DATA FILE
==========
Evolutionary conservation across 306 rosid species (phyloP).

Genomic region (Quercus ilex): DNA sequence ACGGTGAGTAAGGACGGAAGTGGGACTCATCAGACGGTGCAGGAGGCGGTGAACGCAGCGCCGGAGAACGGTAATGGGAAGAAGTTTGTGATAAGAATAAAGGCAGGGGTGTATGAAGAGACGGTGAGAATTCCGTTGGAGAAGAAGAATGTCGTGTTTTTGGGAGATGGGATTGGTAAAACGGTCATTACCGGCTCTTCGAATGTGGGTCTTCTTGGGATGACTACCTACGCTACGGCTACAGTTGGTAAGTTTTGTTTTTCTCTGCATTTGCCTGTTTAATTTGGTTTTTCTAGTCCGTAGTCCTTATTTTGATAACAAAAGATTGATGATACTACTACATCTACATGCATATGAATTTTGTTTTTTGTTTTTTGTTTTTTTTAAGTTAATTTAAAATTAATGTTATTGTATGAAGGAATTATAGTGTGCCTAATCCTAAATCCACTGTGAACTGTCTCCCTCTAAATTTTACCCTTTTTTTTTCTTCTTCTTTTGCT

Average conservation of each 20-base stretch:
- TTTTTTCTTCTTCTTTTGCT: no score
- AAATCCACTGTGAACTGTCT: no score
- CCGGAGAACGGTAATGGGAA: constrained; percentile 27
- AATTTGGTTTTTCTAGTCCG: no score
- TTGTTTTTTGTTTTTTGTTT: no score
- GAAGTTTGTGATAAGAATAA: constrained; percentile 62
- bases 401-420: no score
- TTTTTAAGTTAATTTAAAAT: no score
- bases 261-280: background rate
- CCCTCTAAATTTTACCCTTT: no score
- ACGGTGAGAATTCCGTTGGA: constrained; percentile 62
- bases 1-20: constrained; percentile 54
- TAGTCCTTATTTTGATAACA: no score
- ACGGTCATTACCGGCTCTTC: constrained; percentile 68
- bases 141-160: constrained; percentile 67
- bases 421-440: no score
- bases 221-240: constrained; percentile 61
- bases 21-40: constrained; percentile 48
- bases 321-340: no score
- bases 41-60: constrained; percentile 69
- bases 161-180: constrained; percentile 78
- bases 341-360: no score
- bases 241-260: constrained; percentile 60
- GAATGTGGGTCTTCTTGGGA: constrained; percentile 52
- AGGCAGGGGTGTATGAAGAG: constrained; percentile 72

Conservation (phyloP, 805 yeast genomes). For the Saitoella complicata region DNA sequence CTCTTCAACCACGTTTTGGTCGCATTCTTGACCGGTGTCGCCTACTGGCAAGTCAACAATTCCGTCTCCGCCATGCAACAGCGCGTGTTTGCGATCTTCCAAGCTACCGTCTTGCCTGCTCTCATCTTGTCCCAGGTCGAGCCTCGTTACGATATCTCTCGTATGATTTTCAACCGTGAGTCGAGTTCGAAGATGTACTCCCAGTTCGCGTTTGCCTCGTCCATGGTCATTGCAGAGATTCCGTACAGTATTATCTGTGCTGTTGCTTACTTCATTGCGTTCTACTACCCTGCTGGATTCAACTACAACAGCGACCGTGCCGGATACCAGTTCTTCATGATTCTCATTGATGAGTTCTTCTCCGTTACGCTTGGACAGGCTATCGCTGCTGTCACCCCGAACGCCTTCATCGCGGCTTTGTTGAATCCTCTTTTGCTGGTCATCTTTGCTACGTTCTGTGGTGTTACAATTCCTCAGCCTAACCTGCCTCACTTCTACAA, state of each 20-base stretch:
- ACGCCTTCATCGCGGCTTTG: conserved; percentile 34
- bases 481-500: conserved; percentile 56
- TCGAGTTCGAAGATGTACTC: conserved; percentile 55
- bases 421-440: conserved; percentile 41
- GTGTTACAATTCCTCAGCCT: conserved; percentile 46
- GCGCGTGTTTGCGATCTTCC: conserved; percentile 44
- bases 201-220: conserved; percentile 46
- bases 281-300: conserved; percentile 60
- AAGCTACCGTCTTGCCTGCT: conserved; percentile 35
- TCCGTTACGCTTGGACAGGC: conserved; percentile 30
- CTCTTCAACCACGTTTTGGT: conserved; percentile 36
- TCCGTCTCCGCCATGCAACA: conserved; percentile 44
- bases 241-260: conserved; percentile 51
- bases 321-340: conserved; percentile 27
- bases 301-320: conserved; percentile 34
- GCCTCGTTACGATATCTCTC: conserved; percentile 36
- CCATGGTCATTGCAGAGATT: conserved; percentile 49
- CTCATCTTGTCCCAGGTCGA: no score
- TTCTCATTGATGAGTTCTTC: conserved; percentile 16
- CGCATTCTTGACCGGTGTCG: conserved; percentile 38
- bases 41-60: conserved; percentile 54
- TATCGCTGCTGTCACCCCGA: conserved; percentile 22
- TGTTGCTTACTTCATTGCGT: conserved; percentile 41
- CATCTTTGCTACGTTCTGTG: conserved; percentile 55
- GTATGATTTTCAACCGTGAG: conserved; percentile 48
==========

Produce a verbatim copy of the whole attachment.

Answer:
Evolutionary conservation across 306 rosid species (phyloP).

Genomic region (Quercus ilex): DNA sequence ACGGTGAGTAAGGACGGAAGTGGGACTCATCAGACGGTGCAGGAGGCGGTGAACGCAGCGCCGGAGAACGGTAATGGGAAGAAGTTTGTGATAAGAATAAAGGCAGGGGTGTATGAAGAGACGGTGAGAATTCCGTTGGAGAAGAAGAATGTCGTGTTTTTGGGAGATGGGATTGGTAAAACGGTCATTACCGGCTCTTCGAATGTGGGTCTTCTTGGGATGACTACCTACGCTACGGCTACAGTTGGTAAGTTTTGTTTTTCTCTGCATTTGCCTGTTTAATTTGGTTTTTCTAGTCCGTAGTCCTTATTTTGATAACAAAAGATTGATGATACTACTACATCTACATGCATATGAATTTTGTTTTTTGTTTTTTGTTTTTTTTAAGTTAATTTAAAATTAATGTTATTGTATGAAGGAATTATAGTGTGCCTAATCCTAAATCCACTGTGAACTGTCTCCCTCTAAATTTTACCCTTTTTTTTTCTTCTTCTTTTGCT

Average conservation of each 20-base stretch:
- TTTTTTCTTCTTCTTTTGCT: no score
- AAATCCACTGTGAACTGTCT: no score
- CCGGAGAACGGTAATGGGAA: constrained; percentile 27
- AATTTGGTTTTTCTAGTCCG: no score
- TTGTTTTTTGTTTTTTGTTT: no score
- GAAGTTTGTGATAAGAATAA: constrained; percentile 62
- bases 401-420: no score
- TTTTTAAGTTAATTTAAAAT: no score
- bases 261-280: background rate
- CCCTCTAAATTTTACCCTTT: no score
- ACGGTGAGAATTCCGTTGGA: constrained; percentile 62
- bases 1-20: constrained; percentile 54
- TAGTCCTTATTTTGATAACA: no score
- ACGGTCATTACCGGCTCTTC: constrained; percentile 68
- bases 141-160: constrained; percentile 67
- bases 421-440: no score
- bases 221-240: constrained; percentile 61
- bases 21-40: constrained; percentile 48
- bases 321-340: no score
- bases 41-60: constrained; percentile 69
- bases 161-180: constrained; percentile 78
- bases 341-360: no score
- bases 241-260: constrained; percentile 60
- GAATGTGGGTCTTCTTGGGA: constrained; percentile 52
- AGGCAGGGGTGTATGAAGAG: constrained; percentile 72

Conservation (phyloP, 805 yeast genomes). For the Saitoella complicata region DNA sequence CTCTTCAACCACGTTTTGGTCGCATTCTTGACCGGTGTCGCCTACTGGCAAGTCAACAATTCCGTCTCCGCCATGCAACAGCGCGTGTTTGCGATCTTCCAAGCTACCGTCTTGCCTGCTCTCATCTTGTCCCAGGTCGAGCCTCGTTACGATATCTCTCGTATGATTTTCAACCGTGAGTCGAGTTCGAAGATGTACTCCCAGTTCGCGTTTGCCTCGTCCATGGTCATTGCAGAGATTCCGTACAGTATTATCTGTGCTGTTGCTTACTTCATTGCGTTCTACTACCCTGCTGGATTCAACTACAACAGCGACCGTGCCGGATACCAGTTCTTCATGATTCTCATTGATGAGTTCTTCTCCGTTACGCTTGGACAGGCTATCGCTGCTGTCACCCCGAACGCCTTCATCGCGGCTTTGTTGAATCCTCTTTTGCTGGTCATCTTTGCTACGTTCTGTGGTGTTACAATTCCTCAGCCTAACCTGCCTCACTTCTACAA, state of each 20-base stretch:
- ACGCCTTCATCGCGGCTTTG: conserved; percentile 34
- bases 481-500: conserved; percentile 56
- TCGAGTTCGAAGATGTACTC: conserved; percentile 55
- bases 421-440: conserved; percentile 41
- GTGTTACAATTCCTCAGCCT: conserved; percentile 46
- GCGCGTGTTTGCGATCTTCC: conserved; percentile 44
- bases 201-220: conserved; percentile 46
- bases 281-300: conserved; percentile 60
- AAGCTACCGTCTTGCCTGCT: conserved; percentile 35
- TCCGTTACGCTTGGACAGGC: conserved; percentile 30
- CTCTTCAACCACGTTTTGGT: conserved; percentile 36
- TCCGTCTCCGCCATGCAACA: conserved; percentile 44
- bases 241-260: conserved; percentile 51
- bases 321-340: conserved; percentile 27
- bases 301-320: conserved; percentile 34
- GCCTCGTTACGATATCTCTC: conserved; percentile 36
- CCATGGTCATTGCAGAGATT: conserved; percentile 49
- CTCATCTTGTCCCAGGTCGA: no score
- TTCTCATTGATGAGTTCTTC: conserved; percentile 16
- CGCATTCTTGACCGGTGTCG: conserved; percentile 38
- bases 41-60: conserved; percentile 54
- TATCGCTGCTGTCACCCCGA: conserved; percentile 22
- TGTTGCTTACTTCATTGCGT: conserved; percentile 41
- CATCTTTGCTACGTTCTGTG: conserved; percentile 55
- GTATGATTTTCAACCGTGAG: conserved; percentile 48